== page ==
Marissa Ruschil is debating between a pair of dark cherry red patent leather flats and Sperry Top-Sider boat shoes. Both options fit the closed-toe shoe dress code set by St. Luke’s School in New Canaan, CT, where she’ll begin her freshman year in a few short weeks.
Marissa, 14, walks around Squires Family Clothing & Footwear in Katonah staring at her feet while her mother, Christina, watches. The Sperry shoe on her left foot, which has become a classic for teens embracing traditional preppy styles over the last year, looks to be the winner.
“The pink one might be it,” says mom, throwing another Sperry option into the mix. Chloe, a Bearded Collie and the unofficial mascot of Squires, cuddles up next to the girl. Back-to-school shopping is about to hit full swing and while styles will seem familiar, fall’s moody hues and textures offer shoppers something new.
“What you see is [a small fraction] of what we have,” says Lloyd Kushner, owner of Squires’ Katonah and Chappaqua locations. It’s a fact hard to believe as you navigate the maze of pastel-colored Vineyard Vines shirts, fleeces by The North Face, and mounds of UGG, Merrell and Hunter shoe boxes. But a tour of the storeroom with product jammed 15 feet high proves you should always ask for your size if it’s not on the floor.
Parents flock to Squires at the start of the school year when its sidewalk sale is still in bloom and the window sign “UGGs In Stock!” delivers on its promise. “Parents don’t want to run around from place to place,” says Kushner, who expects the Classic Short Sparkle UGGs in black and silver to be a big seller. To satisfy all needs, he carries wardrobe staples like khakis and the coveted Volcom graphic hooded sweatshirts.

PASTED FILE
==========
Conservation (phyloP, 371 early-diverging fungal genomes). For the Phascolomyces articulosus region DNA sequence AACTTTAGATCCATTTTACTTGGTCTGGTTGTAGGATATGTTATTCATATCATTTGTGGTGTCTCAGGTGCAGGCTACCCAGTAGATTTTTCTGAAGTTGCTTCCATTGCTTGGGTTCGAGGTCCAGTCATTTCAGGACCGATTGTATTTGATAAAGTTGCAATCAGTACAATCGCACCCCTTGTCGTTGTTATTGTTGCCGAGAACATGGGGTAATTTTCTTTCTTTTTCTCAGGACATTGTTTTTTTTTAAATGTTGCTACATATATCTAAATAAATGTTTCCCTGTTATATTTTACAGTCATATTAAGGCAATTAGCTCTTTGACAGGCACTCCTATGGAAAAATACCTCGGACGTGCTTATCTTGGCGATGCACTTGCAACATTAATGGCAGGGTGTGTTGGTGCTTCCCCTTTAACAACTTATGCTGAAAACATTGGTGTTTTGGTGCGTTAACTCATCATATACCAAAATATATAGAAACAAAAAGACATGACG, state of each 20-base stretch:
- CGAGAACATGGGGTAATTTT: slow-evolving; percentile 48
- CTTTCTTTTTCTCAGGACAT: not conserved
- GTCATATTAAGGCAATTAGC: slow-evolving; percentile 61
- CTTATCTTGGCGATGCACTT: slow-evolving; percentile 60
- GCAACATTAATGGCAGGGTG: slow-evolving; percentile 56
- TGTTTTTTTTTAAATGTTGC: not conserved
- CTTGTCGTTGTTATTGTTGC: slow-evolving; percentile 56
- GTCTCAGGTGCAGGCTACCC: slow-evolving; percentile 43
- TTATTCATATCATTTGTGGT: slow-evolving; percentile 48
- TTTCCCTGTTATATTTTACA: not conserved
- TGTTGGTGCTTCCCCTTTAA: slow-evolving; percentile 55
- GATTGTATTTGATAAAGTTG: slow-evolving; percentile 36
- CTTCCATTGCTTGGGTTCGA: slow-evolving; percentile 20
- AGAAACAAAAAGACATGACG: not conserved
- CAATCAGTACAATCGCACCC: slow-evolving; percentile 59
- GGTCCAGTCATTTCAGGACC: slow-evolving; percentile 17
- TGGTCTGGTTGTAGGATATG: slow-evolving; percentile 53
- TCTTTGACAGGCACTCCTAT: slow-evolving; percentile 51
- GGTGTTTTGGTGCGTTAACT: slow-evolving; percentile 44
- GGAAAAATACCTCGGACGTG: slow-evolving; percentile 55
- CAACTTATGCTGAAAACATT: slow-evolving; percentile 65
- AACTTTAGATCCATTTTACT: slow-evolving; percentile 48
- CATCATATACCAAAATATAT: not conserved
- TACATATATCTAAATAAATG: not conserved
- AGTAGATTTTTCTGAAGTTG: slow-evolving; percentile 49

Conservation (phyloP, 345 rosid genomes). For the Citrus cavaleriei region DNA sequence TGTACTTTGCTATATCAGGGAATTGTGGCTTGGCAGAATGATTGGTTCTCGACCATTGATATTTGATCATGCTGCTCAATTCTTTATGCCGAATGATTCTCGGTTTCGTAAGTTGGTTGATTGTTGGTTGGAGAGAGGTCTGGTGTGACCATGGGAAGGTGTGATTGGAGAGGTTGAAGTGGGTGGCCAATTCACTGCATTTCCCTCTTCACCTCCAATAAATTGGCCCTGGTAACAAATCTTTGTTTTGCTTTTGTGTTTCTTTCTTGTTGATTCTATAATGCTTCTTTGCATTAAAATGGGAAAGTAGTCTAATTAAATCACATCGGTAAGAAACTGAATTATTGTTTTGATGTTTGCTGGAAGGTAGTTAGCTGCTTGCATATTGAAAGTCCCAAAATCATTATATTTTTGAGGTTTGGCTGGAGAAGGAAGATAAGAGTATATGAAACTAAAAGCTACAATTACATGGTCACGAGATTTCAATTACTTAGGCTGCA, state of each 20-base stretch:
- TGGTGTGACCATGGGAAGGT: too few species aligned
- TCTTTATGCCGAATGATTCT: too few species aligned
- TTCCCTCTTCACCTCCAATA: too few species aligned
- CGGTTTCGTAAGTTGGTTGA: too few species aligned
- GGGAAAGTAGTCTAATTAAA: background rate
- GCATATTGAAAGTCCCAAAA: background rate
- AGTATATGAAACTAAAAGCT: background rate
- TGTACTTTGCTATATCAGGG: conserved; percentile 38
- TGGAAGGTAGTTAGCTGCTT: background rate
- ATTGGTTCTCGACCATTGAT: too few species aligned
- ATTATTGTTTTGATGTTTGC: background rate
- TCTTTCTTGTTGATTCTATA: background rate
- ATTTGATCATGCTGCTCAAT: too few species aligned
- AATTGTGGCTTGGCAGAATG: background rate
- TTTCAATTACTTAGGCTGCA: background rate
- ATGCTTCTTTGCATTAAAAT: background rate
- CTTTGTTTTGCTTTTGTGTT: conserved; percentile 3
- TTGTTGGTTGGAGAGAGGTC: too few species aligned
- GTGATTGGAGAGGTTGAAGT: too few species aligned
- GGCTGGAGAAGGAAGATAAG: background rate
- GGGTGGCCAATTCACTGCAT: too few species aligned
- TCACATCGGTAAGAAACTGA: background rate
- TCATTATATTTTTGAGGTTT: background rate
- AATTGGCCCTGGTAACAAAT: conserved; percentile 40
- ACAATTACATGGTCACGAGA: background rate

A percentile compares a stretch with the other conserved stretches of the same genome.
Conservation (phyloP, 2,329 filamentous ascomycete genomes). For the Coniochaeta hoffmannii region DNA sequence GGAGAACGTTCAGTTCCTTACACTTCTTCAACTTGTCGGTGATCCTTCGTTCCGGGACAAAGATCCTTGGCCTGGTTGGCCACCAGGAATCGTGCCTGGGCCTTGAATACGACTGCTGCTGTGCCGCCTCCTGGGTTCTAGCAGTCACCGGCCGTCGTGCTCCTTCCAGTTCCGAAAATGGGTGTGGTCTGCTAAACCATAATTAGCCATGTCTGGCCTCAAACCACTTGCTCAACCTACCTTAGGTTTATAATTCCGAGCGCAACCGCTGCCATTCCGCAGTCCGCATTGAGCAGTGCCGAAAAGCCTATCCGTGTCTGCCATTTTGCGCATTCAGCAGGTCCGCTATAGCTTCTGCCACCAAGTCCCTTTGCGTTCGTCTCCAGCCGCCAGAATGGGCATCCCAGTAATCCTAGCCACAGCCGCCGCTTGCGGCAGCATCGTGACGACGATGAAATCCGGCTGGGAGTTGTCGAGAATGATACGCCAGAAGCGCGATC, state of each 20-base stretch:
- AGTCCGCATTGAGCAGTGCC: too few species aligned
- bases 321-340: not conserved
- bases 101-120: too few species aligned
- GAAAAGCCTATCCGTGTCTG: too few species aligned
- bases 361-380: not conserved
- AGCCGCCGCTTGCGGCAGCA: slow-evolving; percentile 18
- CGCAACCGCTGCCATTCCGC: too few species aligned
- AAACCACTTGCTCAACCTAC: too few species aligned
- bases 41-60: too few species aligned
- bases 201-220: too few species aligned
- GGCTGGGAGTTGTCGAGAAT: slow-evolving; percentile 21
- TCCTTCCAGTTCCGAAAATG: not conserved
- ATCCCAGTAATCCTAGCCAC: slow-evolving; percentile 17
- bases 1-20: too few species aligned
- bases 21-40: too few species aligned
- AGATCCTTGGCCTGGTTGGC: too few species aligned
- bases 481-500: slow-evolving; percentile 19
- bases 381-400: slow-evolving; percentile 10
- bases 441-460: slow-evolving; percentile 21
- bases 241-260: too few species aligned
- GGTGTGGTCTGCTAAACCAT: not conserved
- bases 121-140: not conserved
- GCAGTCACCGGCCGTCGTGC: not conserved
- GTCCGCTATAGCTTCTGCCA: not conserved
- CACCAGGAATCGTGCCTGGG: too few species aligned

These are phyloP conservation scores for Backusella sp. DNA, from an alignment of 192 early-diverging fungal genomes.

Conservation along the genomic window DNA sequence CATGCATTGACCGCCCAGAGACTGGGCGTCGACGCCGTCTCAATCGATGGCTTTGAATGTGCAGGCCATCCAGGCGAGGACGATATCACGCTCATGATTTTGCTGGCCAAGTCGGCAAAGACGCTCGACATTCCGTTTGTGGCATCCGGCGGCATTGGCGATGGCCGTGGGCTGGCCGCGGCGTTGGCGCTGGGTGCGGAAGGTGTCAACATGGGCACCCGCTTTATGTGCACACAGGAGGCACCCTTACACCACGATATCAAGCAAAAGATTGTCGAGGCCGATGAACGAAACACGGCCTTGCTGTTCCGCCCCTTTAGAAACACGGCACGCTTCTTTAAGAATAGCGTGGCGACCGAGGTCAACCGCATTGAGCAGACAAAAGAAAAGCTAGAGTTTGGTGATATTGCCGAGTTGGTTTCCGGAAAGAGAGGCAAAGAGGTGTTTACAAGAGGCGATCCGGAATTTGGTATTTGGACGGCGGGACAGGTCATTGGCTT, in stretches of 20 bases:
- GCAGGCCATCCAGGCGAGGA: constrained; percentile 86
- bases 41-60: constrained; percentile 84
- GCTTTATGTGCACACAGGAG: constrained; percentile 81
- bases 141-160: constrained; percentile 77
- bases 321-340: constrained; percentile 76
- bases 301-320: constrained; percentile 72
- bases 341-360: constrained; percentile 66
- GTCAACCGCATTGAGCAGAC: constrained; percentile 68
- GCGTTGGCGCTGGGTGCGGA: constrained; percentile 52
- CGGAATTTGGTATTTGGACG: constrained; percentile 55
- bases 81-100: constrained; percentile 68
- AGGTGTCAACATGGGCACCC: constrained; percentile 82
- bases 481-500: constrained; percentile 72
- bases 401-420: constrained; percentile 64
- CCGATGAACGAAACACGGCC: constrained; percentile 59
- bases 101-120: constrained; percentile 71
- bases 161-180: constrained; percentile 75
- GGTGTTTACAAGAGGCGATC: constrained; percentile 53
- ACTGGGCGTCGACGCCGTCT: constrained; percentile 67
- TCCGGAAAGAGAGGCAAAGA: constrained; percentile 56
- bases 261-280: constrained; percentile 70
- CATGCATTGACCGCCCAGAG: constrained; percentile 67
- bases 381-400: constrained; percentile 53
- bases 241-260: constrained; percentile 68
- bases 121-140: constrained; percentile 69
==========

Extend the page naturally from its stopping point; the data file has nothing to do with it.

In response to the wildly successful neon colored denim craze of spring, Don Healy, who owns Out of the Blue Clothing in Mount Kisco, is stocking J Brand’s skinny jean in aubergine and black cherry for fall. “Most people are wearing skinny cut jeans because boots are still big,” says Healy, whose store serves 15-22-year-olds and their moms. Sugarlips tank tops priced just under $12 are one of Healy’s customer staples.
If not much has changed in bottoms other than color, tops have crept their way up past the waist in cropped ponchos and hooded shirts. Southwestern-inspired patterns adorn Vintage Havana tops at Out of the Blue Clothing, where teens can experiment with the new wider and shorter volume. Healy recommends keeping the look simple and not layering.
Nordic accents pop up in sweaters by Alicia Adams Alpaca at Bubble & Tweet in Bedford Village. Most of the store’s fall selections haven’t made it to the floor yet, but Mimi Freund, a Pound Ridge resident and frequent Bubble & Tweet shopper, already began stocking up on back-to-school looks for her twin girls, who will turn 4 in October. “Kids clothes get trashed,” Freund admitted, but doesn’t let that fact guide what she buys. “They wear smocks.”
“A little dress with a legging is comfortable for kids—it’s cute and they can play in it at school,” Stephanie Schneider, who helps her sister-in-law Julie Zegras run Bubble & Tweet, says of the store’s go-to style. A tiered skirt by Pink Chicken in a paisley green print accented with gold flecks along the hem pairs easily with a matching top or more basic cotton shirt by LAmade. Rich jewel tones have replaced summer’s brighter yellows and nautical blues. As always, Bubble & Tweet has Joules fleeces for girls and boys in stock.